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A bonding company provides protection in the event of a loss, much like an insurance company. Unlike a traditional insurance policy or insurance agency, a bonding agency does not protect the insured or obligator, but rather those to whom the obligator could potentially cause financial harm. For example, should a residential cleaning crew steal items from a customer's home, a surety bond ensures compensation for the customer. The bonding agency then pursues redress from its customer, the cleaning company.
Surety bonds bear a striking resemblance to insurance policies, both in principle and method of purchase. Insurance agents often nurture professional relationships with insurance underwriters as well as surety bond underwriters, thus acting as both an insurance agency and a bonding company. Some companies specialize in providing only bonds, however, rather than offering both bonds and insurance policies.
The process for obtaining a bond is more involved than typical insurance. The obligated party must demonstrate its trustworthiness to the bonding agency. For a business, the bonding company requires proof of financial stability, ethical business operations, and compliance with local laws. For individuals, the process is as simple as swearing an oath and purchasing the bond, but can also involve character references, personal credit histories, and other documentation. Since the purpose of any bond is to make compensation to another business, individual, or government agency in the event of loss, noncompliance, or fraud, assessing the risks associated with any bond applicant is an important function of any bonding agent.
Whether offered by a bonding company or an insurance agent, surety bonds include numerous bond types, depending on the specific obligations and parties involved. Public official bonds, probate bonds, contract bonds, license and permit bonds, and miscellaneous surety bonds each provide protection in different circumstances. An individual or organization must match the needs of its obligation or industry to the appropriate bonding company, as not all bonding agents offer every bond form. An insurance agent who offers probate and contract bonds does not necessarily offer public official bonds.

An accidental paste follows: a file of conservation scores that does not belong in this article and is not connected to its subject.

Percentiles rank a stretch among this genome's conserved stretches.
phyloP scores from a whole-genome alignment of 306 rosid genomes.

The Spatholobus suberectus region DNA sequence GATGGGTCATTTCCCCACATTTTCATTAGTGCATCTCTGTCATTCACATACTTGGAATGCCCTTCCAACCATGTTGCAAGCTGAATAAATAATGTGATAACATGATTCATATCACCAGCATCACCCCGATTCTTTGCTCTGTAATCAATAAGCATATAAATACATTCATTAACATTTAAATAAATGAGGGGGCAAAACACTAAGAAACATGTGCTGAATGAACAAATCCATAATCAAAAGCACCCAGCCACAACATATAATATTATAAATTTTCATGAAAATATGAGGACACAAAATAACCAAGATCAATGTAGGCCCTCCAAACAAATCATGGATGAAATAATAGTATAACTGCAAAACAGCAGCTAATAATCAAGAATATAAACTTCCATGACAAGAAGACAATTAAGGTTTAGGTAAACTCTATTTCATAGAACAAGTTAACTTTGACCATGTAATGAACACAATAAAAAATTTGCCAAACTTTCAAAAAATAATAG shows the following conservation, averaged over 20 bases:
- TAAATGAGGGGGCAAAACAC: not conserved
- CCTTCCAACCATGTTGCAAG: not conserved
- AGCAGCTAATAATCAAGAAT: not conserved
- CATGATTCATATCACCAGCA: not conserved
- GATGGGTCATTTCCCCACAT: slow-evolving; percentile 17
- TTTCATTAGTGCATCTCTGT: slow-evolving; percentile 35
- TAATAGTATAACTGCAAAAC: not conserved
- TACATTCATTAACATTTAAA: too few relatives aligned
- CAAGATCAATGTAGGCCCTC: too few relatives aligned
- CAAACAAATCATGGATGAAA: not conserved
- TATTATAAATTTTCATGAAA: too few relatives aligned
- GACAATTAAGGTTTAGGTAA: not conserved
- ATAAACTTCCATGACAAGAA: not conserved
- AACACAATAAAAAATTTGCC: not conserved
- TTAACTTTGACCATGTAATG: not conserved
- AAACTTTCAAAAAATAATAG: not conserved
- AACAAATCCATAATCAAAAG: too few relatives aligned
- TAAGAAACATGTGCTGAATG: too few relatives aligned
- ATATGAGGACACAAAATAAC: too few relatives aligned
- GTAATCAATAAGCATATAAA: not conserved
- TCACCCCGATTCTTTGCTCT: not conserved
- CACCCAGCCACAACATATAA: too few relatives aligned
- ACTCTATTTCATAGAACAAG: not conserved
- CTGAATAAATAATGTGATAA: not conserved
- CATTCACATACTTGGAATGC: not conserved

In terms of the different bond forms, most individuals are familiar with contract bonds. Construction companies and repair professionals typically refer to themselves as "bonded," meaning they have surety bonds to protect against theft or damage, as well as to ensure code compliance and contract performance. In such cases, contractors secure two or more separate bond forms. A miscellaneous surety bond protects in the event of loss to the customer due to theft or damage, while contract performance bonds ensure work meets contract specifications. Some municipalities require license and permit bonds to secure compliance with local building codes, lest the contractors' bonding company pay fines on its behalf.
Probate and public official bonds generally secure financial responsibility for an individual representative of an estate, public agency, or nonprofit organization. In order to become a conservator, estate executor, or other court ordered officiator, most municipalities require some form of probate surety bond to protect the assets of a trust from fraud. Public officials, such as tax collectors, notary publics, judges or treasurers often secure surety bonds against mismanagement or misappropriation of public funds. Public policy, local laws, and government regulations determine what offices, capacities, businesses or private individual obligations necessitate the purchase of a surety bond from a bonding company.
Owners of small cleaning companies might want to consider using a bonding company to buy a bond to protect themselves against theft claims made by customers. If a customer said that an employee stole jewelry worth several hundreds of dollars, the customer could make a claim with the bonding company.
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